Learning Climate (LP4). Organizations averaged 37 percent for their top box on organizational implementation and 39 percent in learning dividends. This last pathway component speaks to the workplace safeguards in place to mitigate the learning turbulence that can emanate from leadership expectations, workplace processes, or workplace cultures. Effective LOs ground these key elements by instituting resilient and sustainable learning practices that encourage and condition their employees to value the need to continually learn new skills and “avoid the erosion of their knowledge stocks” (Cooke & Meyer, 2007). One leader offered that he actively pushes his workforce to think critically and challenge the status quo. He further reported that his organization could never meet its technical challenges without it. Another leader reminded his workforce to actively think differently. Respondents who worked in organizations where this component rated below average reported their learning climates were too weak to face the pressures of risk. People took shelter to avoid it since their leadership did not endorse it.

Learning Engine (LE1)

Learning engines are the source of an organization’s learning muscle. They depend heavily on individual learning, increased responsibility, professional development, and individual advancement (Figure 4). Properly sized learning engines give organizations the ability to tackle uncertain and variable learning terrain with lesser strain. Learning engines also have to operate at peak levels to achieve enough momentum to safely negotiate steep learning grades.

Figure 4. Organizational Learning (LP2)

Note. Each dot represents aggregate box responses from the 18 program offices.

Individual Learning (LE1). Organizations averaged 33 percent for their top box on organizational implementation and 41 percent in learning dividends. A vehicle’s towing capacity depends on the horsepower and torque its engine produces. In a similar way, individual learning represents the source of an organization’s intellectual muscle. Like any muscle, it needs to be exercised. Individuals must value and keep their new learning skills fit enough to promote “psychological states of competence” (Cooke & Meyer, 2007). This first learning engine component is closely linked with LP2 in an explicit and structured way (Marquardt & Reynolds, 1994). Individual learning gives organizations immediate traction by serving as a “core resource and mechanism” that moves organizations toward their goals (Srihawong, Srisa-Ard, & Chiwpimai, 2012). It also helps organizations respond to strong learning counterforces like competition from other workplace demands and daily programmatic risks that subject individuals to continuous learning pressure. To help strengthen individual learning development, one leader had his junior personnel teach others what they had learned. He ensured they had learning in the correct gear so they could effectively react to workplace eventualities while operating at peak proficiency levels. The respondents who reported below average dividends questioned the amount of time set aside for individual learning, or the link between learning and performance improvements was missing.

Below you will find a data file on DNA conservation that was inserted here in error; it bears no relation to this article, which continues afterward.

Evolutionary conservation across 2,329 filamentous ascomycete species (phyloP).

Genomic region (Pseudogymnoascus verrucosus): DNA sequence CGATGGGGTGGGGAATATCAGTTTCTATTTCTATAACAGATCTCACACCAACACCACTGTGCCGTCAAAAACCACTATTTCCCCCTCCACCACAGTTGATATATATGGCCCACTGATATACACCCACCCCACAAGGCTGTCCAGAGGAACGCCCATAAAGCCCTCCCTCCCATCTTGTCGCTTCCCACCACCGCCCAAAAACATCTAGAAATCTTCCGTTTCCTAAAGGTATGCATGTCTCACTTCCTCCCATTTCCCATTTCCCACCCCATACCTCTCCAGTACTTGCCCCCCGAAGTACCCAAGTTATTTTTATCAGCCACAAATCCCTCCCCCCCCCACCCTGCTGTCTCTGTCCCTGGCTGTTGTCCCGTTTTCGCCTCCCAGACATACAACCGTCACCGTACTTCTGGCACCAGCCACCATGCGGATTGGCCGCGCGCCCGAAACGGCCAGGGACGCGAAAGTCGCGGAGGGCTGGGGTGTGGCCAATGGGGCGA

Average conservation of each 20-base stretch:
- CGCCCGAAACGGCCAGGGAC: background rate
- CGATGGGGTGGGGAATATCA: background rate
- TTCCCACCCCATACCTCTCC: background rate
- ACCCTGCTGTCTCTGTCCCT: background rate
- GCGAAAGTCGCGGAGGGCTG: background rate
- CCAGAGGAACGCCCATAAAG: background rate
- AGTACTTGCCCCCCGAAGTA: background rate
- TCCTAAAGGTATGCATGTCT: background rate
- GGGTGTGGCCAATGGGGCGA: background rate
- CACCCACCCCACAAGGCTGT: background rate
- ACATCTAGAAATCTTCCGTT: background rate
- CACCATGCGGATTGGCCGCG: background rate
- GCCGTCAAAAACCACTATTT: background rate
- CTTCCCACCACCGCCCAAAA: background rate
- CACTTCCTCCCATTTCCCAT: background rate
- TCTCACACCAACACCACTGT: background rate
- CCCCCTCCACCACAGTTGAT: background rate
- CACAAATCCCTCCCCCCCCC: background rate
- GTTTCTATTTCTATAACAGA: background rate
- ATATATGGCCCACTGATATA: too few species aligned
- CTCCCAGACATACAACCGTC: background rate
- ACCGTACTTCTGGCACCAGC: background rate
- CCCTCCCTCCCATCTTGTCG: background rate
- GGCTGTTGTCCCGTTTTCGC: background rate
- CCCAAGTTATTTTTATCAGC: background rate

Increased Responsibility (LE2). Organizations averaged 43 percent for their top box on organizational implementation and 42 percent in learning dividends. LOs are known to evenly distribute responsibility across their enterprises in the same fashion that air shocks and assisted breaking systems safely handle heavier loads “on demand.” Although occasionally tenuous, this second learning engine component also keeps employees intellectually challenged enough so they do not seek employment elsewhere (Emery, 2010). One leader reminded his workforce that “Innovation doesn’t live in the routine, and takes persistence and the responsibility to challenge themselves instead.” The opposing forces (e.g., lack of motivation and shortage of available time) can inhibit the pursuit for some workers to seek or accept increasingly more responsibility. However, the distribution of responsibility deserves frequent inspection since it behaves as a catalyst for forces leading to change management inside LOs (Beaver & Hutchings, 2004). The respondents who reported lower than average results cited the preponderance of responsibility placed on select positions as not always evenly distributed, minimized, or even overlooked.